A latest research by the Weber-Ban and Ban teams (IMBB) revealed in Science Advances uncovers that the grasp regulator of the DNA injury response in mycobacteria, PafBC, leverages a novel mechanism of transcriptional activation to permit promoter recognition at promoters missing the canonical -35 motif.
At the transcriptional degree, mycobacteria, such because the human pathogen M. tuberculosis, reply to DNA injury by way of two intertwined regulatory pathways. One pathway constitutes the canonical SOS response, which is regulated by RecA and repressor LexA. The different, lately found pathway beneath management of regulator PafBC controls a lot of genes by transcription activation, together with recA. While the derepression mechanism of the SOS response is properly understood, PafBC’s mechanism of transcription activation remained unknown.
Researchers at IMBB found a novel mechanism of promoter recognition employed by PafBC. In micro organism, promoter recognition often entails two canonical sequence motifs positioned at positions -35 and -10 from the transcription begin web site. However, PafBC-dependent promoters will be thought-about “hybrid,” since they embody the canonical -10 area however lack the -35 motif and as an alternative function a PafBC-specific sequence motif at place -26. Using cryo-electron microscopy and biochemical experiments, the researchers visualized a PafBC-containing transcription initiation complicated. They present that PafBC features as an adaptor by inserting between the sigma subunit and the DNA in order that the RNA polymerase holoenzyme acknowledges a hybrid -26/-10 promoter, therefore this mechanism is known as “sigma adaptation.”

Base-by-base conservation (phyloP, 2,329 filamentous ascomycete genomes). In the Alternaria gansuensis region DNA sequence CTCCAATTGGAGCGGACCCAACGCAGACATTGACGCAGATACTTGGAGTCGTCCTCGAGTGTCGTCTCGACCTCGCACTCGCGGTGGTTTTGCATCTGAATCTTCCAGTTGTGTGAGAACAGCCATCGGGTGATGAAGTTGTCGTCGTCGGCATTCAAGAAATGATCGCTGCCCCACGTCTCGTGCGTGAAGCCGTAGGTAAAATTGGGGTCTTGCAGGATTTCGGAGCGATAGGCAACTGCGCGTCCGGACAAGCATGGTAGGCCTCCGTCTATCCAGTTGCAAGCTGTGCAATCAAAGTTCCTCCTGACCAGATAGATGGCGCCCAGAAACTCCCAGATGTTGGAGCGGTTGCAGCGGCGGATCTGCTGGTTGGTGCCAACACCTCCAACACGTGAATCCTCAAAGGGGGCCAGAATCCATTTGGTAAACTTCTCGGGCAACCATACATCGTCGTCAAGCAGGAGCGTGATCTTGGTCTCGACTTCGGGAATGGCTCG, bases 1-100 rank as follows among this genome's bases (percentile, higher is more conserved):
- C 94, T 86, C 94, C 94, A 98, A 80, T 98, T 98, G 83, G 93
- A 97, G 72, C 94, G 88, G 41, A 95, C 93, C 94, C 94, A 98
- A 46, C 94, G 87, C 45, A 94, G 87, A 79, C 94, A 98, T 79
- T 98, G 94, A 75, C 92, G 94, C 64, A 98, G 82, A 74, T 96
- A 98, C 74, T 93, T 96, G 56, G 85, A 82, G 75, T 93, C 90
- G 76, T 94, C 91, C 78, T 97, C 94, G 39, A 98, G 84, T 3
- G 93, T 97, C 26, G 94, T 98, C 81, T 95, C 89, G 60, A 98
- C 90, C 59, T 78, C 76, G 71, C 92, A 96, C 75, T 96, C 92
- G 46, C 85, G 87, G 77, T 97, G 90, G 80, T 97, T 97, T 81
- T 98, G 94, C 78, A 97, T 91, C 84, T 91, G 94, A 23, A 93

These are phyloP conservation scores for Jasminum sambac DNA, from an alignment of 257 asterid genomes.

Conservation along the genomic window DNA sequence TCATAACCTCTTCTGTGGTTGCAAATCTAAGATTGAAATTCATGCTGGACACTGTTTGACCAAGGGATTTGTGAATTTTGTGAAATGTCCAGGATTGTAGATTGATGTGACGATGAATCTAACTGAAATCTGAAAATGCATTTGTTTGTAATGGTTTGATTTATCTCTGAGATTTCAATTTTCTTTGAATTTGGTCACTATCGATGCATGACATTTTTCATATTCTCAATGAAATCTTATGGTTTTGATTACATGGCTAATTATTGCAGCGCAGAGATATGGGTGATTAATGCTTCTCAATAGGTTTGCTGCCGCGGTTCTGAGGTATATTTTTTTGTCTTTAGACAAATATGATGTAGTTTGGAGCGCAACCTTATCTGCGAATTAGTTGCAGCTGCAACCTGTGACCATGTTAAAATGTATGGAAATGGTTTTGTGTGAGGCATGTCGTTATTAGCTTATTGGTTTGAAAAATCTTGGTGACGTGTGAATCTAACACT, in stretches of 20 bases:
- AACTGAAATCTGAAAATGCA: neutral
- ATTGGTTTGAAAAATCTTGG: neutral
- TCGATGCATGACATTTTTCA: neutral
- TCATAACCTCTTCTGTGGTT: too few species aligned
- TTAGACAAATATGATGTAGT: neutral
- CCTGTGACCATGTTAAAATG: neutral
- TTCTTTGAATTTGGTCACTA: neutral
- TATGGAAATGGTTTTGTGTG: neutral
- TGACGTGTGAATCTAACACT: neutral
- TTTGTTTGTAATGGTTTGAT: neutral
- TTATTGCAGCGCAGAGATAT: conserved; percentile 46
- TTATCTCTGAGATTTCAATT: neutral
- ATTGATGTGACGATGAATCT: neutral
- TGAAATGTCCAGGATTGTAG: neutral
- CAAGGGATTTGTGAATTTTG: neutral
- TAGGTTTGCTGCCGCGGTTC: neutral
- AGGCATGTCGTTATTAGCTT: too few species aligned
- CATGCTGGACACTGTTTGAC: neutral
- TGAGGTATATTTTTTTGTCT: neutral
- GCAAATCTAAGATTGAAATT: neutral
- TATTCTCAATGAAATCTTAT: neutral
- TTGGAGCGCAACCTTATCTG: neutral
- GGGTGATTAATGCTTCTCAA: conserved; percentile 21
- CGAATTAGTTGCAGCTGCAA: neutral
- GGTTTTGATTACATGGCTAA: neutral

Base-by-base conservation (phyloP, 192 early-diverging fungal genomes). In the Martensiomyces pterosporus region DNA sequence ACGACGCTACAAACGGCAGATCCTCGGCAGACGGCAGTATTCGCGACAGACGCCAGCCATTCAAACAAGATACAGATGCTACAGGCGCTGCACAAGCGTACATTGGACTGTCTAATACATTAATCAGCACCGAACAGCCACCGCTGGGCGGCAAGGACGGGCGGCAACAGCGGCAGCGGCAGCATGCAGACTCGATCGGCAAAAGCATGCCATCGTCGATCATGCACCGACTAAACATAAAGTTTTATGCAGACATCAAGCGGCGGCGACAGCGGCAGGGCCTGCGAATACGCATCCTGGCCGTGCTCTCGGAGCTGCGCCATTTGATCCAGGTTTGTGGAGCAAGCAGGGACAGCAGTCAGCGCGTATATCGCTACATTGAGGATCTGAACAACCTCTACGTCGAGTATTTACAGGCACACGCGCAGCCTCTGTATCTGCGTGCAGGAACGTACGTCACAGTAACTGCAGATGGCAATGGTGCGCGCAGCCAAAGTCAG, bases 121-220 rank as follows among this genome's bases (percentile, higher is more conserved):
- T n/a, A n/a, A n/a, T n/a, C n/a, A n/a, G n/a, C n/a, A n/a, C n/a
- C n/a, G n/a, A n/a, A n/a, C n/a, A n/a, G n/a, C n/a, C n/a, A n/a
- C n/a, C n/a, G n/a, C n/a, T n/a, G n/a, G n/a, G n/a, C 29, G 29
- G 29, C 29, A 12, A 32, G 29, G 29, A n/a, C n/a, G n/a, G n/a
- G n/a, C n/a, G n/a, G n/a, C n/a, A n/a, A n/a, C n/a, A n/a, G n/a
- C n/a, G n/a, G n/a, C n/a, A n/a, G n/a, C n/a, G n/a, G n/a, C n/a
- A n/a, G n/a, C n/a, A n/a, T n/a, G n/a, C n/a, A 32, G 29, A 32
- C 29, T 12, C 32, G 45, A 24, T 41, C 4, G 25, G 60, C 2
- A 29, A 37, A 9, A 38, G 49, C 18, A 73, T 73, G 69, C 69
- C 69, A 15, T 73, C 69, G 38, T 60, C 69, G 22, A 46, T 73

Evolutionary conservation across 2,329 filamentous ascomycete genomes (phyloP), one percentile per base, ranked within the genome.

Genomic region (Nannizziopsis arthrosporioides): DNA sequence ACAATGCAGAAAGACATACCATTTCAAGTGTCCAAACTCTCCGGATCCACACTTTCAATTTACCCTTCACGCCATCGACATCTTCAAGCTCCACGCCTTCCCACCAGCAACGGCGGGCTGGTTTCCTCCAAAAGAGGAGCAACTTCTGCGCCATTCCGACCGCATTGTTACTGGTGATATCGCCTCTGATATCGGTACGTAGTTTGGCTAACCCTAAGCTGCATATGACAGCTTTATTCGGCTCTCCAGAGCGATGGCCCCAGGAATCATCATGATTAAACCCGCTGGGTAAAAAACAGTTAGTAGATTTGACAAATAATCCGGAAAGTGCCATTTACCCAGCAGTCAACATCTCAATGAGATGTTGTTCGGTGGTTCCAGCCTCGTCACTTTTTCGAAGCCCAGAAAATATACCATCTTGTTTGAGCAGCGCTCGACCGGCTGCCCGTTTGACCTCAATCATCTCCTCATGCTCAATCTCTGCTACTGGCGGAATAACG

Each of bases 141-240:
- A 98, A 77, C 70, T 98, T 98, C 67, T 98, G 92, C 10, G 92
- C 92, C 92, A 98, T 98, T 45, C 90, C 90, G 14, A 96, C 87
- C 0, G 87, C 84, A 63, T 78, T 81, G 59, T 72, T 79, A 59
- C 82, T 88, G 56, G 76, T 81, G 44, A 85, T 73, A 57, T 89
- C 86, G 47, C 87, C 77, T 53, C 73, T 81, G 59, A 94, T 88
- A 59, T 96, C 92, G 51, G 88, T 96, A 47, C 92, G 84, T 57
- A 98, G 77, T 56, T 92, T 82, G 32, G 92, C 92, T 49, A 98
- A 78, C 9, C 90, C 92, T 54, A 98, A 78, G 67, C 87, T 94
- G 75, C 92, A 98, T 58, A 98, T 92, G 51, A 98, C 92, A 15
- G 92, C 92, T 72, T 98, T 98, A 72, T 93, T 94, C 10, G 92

Genome-wide research discovered that many promoters in mycobacteria lack a canonical -35 motif. The mechanism of PafBC-dependent “sigma adaptation” may subsequently signify an instance of a widespread, various mode of bacterial promoter recognition employed additionally by different transcription elements.
Andreas U. Müller et al, Transcriptional management of mycobacterial DNA injury response by sigma adaptation, Science Advances (2021). DOI: 10.1126/sciadv.abl4064
Transcriptional management of mycobacterial DNA injury response by sigma adaptation (2021, December 6)
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